Author Affiliations: Division of Neurology and Brain Research Centre, Department of Medicine and Vancouver Coastal Health Research Institute (Drs Shirani, Evans, Kingwell, Oger, and Tremlett, and Ms van der Kop), Division of Neurology, Department of Medicine, MS/MRI Research Group (Dr Zhao), and Department of Statistics (Drs Gustafson and Petkau, and Mr Karim), University of British Columbia, Vancouver, Canada.
Greenberg et al1 highlighted our recent paper, which reported a “lack of evidence for a strong association between interferon beta treatment and disability progression.”2 This should not be interpreted as “interferon use does not prevent disability in patients with multiple sclerosis.”1 Nor does it seem appropriate to conclude that “the relapses prevented by interferon have been shown to lead to disability accumulation” by citing 2 short-term randomized clinical trials.3,4 It has become apparent that short-term effects may not translate into long-term benefits.5-7 This is consistent with the observation that the association between relapses and disability progression diminishes over time.8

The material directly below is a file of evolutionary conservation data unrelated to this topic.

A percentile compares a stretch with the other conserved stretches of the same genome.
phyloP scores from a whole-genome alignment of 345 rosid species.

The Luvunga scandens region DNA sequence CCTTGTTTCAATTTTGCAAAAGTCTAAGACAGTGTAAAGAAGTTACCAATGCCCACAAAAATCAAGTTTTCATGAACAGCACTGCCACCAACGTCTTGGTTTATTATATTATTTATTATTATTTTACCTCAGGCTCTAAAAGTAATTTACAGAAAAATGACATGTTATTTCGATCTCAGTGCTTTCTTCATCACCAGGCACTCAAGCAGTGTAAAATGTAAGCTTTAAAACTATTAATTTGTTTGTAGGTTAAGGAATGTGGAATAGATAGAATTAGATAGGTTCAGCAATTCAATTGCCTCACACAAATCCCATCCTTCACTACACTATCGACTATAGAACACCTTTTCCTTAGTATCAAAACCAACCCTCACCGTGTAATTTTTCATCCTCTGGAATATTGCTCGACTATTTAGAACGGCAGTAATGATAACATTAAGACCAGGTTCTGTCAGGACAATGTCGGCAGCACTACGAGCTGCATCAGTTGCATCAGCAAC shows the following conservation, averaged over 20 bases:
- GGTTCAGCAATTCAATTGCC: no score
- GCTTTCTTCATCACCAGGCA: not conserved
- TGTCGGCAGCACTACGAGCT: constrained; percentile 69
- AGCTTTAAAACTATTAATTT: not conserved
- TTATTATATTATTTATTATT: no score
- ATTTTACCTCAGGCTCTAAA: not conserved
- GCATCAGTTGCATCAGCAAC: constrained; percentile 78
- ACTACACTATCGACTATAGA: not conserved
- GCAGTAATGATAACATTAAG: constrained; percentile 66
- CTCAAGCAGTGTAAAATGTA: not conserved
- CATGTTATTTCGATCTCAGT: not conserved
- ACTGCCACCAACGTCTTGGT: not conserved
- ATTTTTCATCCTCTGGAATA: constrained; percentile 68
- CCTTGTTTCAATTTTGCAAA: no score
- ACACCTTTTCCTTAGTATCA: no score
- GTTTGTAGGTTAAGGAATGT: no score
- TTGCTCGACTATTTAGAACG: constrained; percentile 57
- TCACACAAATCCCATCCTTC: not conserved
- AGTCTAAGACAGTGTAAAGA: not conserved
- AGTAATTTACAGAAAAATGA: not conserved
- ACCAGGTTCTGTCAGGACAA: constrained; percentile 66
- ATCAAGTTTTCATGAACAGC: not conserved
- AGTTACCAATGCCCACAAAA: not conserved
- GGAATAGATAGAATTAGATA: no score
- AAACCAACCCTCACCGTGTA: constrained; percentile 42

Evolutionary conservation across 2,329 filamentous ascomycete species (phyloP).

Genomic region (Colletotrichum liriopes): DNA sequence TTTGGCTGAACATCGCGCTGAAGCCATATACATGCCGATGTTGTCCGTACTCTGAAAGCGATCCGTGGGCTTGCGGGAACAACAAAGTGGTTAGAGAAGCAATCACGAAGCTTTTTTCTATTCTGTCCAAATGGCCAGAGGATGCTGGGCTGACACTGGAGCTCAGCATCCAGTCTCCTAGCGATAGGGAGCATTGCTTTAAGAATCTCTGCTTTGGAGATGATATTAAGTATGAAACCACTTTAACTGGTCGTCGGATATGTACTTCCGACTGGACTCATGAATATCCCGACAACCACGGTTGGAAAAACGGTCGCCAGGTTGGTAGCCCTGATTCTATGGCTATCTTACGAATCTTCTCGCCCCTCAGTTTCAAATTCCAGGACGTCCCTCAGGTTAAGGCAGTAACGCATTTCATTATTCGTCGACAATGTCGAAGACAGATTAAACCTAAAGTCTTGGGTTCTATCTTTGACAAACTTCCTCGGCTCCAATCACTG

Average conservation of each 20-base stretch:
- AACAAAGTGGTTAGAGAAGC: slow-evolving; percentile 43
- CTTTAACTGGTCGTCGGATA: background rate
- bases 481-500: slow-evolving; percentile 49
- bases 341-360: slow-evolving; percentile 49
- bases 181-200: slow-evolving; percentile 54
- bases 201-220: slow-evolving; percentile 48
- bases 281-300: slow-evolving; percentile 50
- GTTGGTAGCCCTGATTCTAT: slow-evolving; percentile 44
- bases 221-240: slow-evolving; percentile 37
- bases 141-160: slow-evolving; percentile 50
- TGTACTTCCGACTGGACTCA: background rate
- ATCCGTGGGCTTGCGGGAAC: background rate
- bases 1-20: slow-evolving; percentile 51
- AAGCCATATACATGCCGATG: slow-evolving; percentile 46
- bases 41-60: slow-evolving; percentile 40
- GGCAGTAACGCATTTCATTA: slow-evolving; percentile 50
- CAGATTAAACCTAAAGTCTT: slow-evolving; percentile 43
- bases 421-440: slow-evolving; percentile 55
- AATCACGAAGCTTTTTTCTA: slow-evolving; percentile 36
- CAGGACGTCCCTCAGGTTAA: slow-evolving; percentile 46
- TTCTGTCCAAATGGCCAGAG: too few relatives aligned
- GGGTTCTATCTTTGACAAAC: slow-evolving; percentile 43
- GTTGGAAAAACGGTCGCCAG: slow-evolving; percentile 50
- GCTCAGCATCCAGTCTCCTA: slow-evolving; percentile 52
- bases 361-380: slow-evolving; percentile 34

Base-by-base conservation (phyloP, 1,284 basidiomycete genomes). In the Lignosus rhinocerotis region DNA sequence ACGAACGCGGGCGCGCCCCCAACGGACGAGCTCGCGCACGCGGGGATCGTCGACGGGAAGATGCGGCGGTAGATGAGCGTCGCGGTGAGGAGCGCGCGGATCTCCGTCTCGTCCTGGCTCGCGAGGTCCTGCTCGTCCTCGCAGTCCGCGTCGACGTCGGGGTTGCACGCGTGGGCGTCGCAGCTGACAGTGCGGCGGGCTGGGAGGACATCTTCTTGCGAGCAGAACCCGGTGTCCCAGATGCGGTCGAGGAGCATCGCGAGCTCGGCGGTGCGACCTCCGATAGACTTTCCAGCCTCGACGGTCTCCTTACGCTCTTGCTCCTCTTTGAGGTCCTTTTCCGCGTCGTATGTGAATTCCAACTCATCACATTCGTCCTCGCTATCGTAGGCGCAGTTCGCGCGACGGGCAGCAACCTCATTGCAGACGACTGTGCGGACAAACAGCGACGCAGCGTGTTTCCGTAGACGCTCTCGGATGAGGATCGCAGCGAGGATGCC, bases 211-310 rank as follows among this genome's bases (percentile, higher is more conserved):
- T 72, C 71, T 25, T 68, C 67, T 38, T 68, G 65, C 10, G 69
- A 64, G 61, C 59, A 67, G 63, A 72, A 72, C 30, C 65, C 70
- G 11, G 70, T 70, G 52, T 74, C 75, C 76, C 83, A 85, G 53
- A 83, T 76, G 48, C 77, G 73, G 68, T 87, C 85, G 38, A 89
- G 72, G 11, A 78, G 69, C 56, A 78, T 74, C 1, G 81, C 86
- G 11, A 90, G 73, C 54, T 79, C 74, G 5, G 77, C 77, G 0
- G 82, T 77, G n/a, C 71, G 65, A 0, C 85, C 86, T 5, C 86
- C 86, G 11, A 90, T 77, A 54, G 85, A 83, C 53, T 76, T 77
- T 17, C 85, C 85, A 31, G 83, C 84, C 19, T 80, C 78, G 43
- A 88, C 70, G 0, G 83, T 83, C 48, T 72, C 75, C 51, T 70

Shirani A, Zhao Y, Karim ME, et al. Interferon Beta and Long-term Disability in Multiple Sclerosis. JAMA Neurol. 2013;70(5):651–653. doi:10.1001/jamaneurol.2013.2197
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